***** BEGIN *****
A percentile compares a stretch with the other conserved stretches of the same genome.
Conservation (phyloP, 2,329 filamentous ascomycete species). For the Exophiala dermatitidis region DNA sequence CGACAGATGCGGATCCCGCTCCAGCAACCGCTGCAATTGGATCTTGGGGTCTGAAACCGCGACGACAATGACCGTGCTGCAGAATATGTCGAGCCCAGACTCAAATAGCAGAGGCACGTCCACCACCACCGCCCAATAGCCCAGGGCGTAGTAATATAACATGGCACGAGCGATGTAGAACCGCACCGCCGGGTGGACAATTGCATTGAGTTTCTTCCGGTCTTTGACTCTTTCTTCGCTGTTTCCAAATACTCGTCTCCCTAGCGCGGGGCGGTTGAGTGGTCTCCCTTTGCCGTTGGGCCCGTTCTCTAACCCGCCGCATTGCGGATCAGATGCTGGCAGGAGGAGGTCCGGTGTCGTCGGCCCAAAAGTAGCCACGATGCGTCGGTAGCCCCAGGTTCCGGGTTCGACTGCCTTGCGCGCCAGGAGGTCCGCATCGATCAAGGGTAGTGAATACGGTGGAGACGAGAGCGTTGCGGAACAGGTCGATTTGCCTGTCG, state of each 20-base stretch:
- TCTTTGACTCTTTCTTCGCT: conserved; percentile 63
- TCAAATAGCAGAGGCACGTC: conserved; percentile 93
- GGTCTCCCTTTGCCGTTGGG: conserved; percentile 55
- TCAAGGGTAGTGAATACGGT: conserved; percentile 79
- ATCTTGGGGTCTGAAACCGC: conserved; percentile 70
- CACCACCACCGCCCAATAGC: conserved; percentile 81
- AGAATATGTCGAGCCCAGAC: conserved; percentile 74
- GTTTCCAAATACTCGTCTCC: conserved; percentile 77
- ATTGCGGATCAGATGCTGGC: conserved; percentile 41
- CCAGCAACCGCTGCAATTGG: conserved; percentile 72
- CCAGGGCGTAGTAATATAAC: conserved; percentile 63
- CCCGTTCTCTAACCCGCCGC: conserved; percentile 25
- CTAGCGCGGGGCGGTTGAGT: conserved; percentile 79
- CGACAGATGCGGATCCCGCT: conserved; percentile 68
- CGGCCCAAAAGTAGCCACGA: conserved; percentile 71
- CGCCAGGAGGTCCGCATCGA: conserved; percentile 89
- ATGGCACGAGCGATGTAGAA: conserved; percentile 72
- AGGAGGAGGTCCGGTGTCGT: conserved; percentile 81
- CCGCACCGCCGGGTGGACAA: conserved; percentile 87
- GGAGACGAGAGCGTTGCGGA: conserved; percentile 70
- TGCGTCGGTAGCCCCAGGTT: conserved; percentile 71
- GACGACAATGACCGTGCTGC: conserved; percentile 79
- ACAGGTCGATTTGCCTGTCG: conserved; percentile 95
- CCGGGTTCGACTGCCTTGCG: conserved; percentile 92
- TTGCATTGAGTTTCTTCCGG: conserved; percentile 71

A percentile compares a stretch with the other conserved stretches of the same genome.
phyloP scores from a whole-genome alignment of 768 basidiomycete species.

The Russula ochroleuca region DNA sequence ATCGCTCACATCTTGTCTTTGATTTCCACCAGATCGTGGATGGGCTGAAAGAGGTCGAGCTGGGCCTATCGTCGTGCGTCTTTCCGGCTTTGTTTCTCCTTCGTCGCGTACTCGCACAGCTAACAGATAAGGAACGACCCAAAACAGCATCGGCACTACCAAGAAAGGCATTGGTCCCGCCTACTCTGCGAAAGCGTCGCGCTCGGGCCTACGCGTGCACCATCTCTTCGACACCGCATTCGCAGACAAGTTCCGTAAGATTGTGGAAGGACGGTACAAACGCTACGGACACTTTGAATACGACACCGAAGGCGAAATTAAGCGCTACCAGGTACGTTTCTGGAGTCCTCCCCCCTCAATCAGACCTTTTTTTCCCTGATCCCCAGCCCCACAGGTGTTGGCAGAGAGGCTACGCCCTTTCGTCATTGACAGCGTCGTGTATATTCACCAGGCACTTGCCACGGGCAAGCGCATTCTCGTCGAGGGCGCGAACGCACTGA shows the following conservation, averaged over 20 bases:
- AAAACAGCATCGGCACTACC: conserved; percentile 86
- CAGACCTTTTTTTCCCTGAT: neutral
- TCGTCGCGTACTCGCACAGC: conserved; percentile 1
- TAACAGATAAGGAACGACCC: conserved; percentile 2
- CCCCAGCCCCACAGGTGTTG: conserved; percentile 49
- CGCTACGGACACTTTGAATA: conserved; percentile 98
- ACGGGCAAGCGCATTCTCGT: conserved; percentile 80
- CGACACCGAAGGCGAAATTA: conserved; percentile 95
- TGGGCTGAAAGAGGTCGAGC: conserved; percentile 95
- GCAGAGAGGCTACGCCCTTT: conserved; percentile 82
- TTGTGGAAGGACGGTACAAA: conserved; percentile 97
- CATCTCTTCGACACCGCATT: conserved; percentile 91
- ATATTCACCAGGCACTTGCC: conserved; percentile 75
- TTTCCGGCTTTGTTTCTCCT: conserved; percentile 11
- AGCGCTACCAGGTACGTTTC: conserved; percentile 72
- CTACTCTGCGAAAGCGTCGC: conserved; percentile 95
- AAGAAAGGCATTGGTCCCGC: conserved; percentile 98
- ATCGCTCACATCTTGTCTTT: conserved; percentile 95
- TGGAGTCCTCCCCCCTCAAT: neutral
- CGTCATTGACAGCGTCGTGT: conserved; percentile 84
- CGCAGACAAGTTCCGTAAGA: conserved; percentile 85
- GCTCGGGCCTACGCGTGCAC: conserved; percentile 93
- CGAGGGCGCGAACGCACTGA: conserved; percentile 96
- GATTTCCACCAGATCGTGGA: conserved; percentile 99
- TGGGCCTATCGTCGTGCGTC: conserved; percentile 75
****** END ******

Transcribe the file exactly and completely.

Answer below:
A percentile compares a stretch with the other conserved stretches of the same genome.
Conservation (phyloP, 2,329 filamentous ascomycete species). For the Exophiala dermatitidis region DNA sequence CGACAGATGCGGATCCCGCTCCAGCAACCGCTGCAATTGGATCTTGGGGTCTGAAACCGCGACGACAATGACCGTGCTGCAGAATATGTCGAGCCCAGACTCAAATAGCAGAGGCACGTCCACCACCACCGCCCAATAGCCCAGGGCGTAGTAATATAACATGGCACGAGCGATGTAGAACCGCACCGCCGGGTGGACAATTGCATTGAGTTTCTTCCGGTCTTTGACTCTTTCTTCGCTGTTTCCAAATACTCGTCTCCCTAGCGCGGGGCGGTTGAGTGGTCTCCCTTTGCCGTTGGGCCCGTTCTCTAACCCGCCGCATTGCGGATCAGATGCTGGCAGGAGGAGGTCCGGTGTCGTCGGCCCAAAAGTAGCCACGATGCGTCGGTAGCCCCAGGTTCCGGGTTCGACTGCCTTGCGCGCCAGGAGGTCCGCATCGATCAAGGGTAGTGAATACGGTGGAGACGAGAGCGTTGCGGAACAGGTCGATTTGCCTGTCG, state of each 20-base stretch:
- TCTTTGACTCTTTCTTCGCT: conserved; percentile 63
- TCAAATAGCAGAGGCACGTC: conserved; percentile 93
- GGTCTCCCTTTGCCGTTGGG: conserved; percentile 55
- TCAAGGGTAGTGAATACGGT: conserved; percentile 79
- ATCTTGGGGTCTGAAACCGC: conserved; percentile 70
- CACCACCACCGCCCAATAGC: conserved; percentile 81
- AGAATATGTCGAGCCCAGAC: conserved; percentile 74
- GTTTCCAAATACTCGTCTCC: conserved; percentile 77
- ATTGCGGATCAGATGCTGGC: conserved; percentile 41
- CCAGCAACCGCTGCAATTGG: conserved; percentile 72
- CCAGGGCGTAGTAATATAAC: conserved; percentile 63
- CCCGTTCTCTAACCCGCCGC: conserved; percentile 25
- CTAGCGCGGGGCGGTTGAGT: conserved; percentile 79
- CGACAGATGCGGATCCCGCT: conserved; percentile 68
- CGGCCCAAAAGTAGCCACGA: conserved; percentile 71
- CGCCAGGAGGTCCGCATCGA: conserved; percentile 89
- ATGGCACGAGCGATGTAGAA: conserved; percentile 72
- AGGAGGAGGTCCGGTGTCGT: conserved; percentile 81
- CCGCACCGCCGGGTGGACAA: conserved; percentile 87
- GGAGACGAGAGCGTTGCGGA: conserved; percentile 70
- TGCGTCGGTAGCCCCAGGTT: conserved; percentile 71
- GACGACAATGACCGTGCTGC: conserved; percentile 79
- ACAGGTCGATTTGCCTGTCG: conserved; percentile 95
- CCGGGTTCGACTGCCTTGCG: conserved; percentile 92
- TTGCATTGAGTTTCTTCCGG: conserved; percentile 71

A percentile compares a stretch with the other conserved stretches of the same genome.
phyloP scores from a whole-genome alignment of 768 basidiomycete species.

The Russula ochroleuca region DNA sequence ATCGCTCACATCTTGTCTTTGATTTCCACCAGATCGTGGATGGGCTGAAAGAGGTCGAGCTGGGCCTATCGTCGTGCGTCTTTCCGGCTTTGTTTCTCCTTCGTCGCGTACTCGCACAGCTAACAGATAAGGAACGACCCAAAACAGCATCGGCACTACCAAGAAAGGCATTGGTCCCGCCTACTCTGCGAAAGCGTCGCGCTCGGGCCTACGCGTGCACCATCTCTTCGACACCGCATTCGCAGACAAGTTCCGTAAGATTGTGGAAGGACGGTACAAACGCTACGGACACTTTGAATACGACACCGAAGGCGAAATTAAGCGCTACCAGGTACGTTTCTGGAGTCCTCCCCCCTCAATCAGACCTTTTTTTCCCTGATCCCCAGCCCCACAGGTGTTGGCAGAGAGGCTACGCCCTTTCGTCATTGACAGCGTCGTGTATATTCACCAGGCACTTGCCACGGGCAAGCGCATTCTCGTCGAGGGCGCGAACGCACTGA shows the following conservation, averaged over 20 bases:
- AAAACAGCATCGGCACTACC: conserved; percentile 86
- CAGACCTTTTTTTCCCTGAT: neutral
- TCGTCGCGTACTCGCACAGC: conserved; percentile 1
- TAACAGATAAGGAACGACCC: conserved; percentile 2
- CCCCAGCCCCACAGGTGTTG: conserved; percentile 49
- CGCTACGGACACTTTGAATA: conserved; percentile 98
- ACGGGCAAGCGCATTCTCGT: conserved; percentile 80
- CGACACCGAAGGCGAAATTA: conserved; percentile 95
- TGGGCTGAAAGAGGTCGAGC: conserved; percentile 95
- GCAGAGAGGCTACGCCCTTT: conserved; percentile 82
- TTGTGGAAGGACGGTACAAA: conserved; percentile 97
- CATCTCTTCGACACCGCATT: conserved; percentile 91
- ATATTCACCAGGCACTTGCC: conserved; percentile 75
- TTTCCGGCTTTGTTTCTCCT: conserved; percentile 11
- AGCGCTACCAGGTACGTTTC: conserved; percentile 72
- CTACTCTGCGAAAGCGTCGC: conserved; percentile 95
- AAGAAAGGCATTGGTCCCGC: conserved; percentile 98
- ATCGCTCACATCTTGTCTTT: conserved; percentile 95
- TGGAGTCCTCCCCCCTCAAT: neutral
- CGTCATTGACAGCGTCGTGT: conserved; percentile 84
- CGCAGACAAGTTCCGTAAGA: conserved; percentile 85
- GCTCGGGCCTACGCGTGCAC: conserved; percentile 93
- CGAGGGCGCGAACGCACTGA: conserved; percentile 96
- GATTTCCACCAGATCGTGGA: conserved; percentile 99
- TGGGCCTATCGTCGTGCGTC: conserved; percentile 75